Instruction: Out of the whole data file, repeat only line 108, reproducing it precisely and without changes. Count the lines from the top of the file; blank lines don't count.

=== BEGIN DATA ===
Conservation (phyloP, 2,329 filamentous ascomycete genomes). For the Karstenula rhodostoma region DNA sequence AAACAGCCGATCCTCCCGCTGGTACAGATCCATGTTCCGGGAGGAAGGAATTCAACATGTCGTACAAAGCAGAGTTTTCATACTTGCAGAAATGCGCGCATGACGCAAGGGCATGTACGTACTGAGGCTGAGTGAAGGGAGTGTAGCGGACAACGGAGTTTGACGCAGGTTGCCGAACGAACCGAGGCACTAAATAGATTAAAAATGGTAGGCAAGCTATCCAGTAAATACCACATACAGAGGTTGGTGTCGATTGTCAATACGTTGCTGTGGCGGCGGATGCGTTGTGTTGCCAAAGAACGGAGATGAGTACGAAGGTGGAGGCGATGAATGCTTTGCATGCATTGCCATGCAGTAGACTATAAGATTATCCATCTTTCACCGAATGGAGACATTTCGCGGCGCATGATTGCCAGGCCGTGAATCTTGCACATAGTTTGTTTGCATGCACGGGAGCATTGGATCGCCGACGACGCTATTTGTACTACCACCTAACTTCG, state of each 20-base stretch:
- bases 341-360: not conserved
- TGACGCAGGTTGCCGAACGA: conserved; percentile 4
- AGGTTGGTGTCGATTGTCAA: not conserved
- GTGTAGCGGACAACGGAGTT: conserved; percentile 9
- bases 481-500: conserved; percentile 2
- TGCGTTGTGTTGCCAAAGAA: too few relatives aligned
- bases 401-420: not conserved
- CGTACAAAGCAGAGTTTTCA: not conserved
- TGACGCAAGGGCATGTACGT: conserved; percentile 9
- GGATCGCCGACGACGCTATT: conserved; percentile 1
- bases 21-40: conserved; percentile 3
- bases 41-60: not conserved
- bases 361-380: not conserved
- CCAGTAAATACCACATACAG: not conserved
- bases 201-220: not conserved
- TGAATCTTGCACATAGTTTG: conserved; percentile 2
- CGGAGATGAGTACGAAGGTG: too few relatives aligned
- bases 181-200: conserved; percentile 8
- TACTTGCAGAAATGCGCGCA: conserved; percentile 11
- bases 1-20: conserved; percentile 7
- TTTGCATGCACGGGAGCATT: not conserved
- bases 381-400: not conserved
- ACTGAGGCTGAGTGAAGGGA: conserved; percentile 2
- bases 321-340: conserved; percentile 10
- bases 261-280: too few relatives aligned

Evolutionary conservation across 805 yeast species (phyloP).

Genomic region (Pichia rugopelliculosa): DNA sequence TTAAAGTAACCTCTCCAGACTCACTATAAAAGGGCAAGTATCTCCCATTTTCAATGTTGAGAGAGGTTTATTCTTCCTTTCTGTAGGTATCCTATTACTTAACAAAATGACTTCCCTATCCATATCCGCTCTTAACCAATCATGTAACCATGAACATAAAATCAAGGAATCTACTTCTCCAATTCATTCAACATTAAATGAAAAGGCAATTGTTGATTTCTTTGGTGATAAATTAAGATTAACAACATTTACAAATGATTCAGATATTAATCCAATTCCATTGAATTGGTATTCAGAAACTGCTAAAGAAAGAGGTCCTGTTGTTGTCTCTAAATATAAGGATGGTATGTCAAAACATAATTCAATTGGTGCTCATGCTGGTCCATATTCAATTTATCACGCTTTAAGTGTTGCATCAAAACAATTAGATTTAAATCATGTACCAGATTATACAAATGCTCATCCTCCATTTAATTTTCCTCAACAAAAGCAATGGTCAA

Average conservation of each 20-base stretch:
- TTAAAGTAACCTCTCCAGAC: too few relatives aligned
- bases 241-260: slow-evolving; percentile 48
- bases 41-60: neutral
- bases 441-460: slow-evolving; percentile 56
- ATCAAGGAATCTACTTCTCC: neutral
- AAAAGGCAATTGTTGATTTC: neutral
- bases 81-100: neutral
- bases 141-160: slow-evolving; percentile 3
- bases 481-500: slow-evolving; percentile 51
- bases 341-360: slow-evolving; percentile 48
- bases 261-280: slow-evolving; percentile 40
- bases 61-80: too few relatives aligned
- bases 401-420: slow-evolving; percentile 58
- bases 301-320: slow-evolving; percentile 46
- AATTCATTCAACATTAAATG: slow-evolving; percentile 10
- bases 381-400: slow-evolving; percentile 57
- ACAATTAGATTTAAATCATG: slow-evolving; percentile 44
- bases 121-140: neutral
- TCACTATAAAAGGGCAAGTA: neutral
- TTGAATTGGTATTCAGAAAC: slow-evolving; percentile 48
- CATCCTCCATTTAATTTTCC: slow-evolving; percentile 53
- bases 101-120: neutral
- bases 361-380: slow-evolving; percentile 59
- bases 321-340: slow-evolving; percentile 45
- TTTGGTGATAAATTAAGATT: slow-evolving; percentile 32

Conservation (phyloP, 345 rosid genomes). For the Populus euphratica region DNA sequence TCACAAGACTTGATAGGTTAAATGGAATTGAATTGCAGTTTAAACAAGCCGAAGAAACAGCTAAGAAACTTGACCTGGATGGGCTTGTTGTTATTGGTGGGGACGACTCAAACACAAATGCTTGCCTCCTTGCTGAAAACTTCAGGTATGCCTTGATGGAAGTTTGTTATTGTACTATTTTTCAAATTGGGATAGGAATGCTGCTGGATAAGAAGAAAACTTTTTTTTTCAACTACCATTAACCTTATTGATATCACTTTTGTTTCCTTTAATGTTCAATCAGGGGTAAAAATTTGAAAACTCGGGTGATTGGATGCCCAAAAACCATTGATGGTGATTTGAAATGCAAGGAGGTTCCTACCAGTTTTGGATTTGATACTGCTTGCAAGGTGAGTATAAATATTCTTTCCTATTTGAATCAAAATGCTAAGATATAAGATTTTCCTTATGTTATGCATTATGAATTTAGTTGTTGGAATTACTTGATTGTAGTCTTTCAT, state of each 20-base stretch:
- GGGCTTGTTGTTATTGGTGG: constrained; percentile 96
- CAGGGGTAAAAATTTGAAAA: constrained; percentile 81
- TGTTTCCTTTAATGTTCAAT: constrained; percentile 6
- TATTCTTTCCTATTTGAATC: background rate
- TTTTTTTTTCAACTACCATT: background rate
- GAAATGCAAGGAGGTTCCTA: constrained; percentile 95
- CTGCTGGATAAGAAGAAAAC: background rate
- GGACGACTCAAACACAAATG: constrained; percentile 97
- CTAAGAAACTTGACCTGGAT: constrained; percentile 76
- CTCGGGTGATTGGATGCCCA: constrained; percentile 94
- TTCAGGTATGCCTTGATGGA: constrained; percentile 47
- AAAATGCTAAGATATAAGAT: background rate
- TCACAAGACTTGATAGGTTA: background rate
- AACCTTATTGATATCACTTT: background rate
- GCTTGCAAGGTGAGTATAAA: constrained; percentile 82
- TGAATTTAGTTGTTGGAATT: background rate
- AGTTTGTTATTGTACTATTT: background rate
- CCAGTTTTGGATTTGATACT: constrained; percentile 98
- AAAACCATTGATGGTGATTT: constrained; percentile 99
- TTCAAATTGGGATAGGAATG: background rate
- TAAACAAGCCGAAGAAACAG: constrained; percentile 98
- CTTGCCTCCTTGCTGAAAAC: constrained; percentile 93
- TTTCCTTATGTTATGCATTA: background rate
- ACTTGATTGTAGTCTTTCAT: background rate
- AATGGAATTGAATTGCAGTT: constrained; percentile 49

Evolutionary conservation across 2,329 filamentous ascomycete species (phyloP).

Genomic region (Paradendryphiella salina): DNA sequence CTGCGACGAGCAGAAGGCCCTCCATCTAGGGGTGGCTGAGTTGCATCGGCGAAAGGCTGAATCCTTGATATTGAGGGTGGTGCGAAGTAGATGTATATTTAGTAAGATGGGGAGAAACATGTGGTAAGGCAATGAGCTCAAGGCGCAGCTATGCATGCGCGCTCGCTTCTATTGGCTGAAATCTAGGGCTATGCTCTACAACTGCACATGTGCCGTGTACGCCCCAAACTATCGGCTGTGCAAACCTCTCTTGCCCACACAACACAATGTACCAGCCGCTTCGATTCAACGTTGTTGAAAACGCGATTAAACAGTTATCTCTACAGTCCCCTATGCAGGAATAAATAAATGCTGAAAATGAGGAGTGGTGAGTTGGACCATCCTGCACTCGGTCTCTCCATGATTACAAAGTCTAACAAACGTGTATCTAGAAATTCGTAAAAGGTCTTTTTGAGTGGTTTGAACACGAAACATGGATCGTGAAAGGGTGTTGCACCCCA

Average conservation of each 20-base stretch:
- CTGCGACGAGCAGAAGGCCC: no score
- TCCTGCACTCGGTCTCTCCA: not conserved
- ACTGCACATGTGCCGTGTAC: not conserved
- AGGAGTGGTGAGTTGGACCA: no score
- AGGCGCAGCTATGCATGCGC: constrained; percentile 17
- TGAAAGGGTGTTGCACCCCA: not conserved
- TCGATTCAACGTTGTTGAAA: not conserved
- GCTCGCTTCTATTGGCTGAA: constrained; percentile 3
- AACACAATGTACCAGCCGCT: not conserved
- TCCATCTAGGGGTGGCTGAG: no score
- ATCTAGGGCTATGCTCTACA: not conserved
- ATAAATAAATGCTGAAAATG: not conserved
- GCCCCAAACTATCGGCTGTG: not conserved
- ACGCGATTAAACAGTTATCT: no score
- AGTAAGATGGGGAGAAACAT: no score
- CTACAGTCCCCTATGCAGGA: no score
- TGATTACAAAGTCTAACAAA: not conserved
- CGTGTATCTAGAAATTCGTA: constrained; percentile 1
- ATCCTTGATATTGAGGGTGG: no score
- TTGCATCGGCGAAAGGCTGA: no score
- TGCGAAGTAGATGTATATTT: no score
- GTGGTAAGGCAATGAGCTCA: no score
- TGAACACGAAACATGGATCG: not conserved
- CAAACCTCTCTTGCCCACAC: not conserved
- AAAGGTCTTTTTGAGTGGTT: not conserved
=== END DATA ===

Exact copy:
- AAAGGTCTTTTTGAGTGGTT: not conserved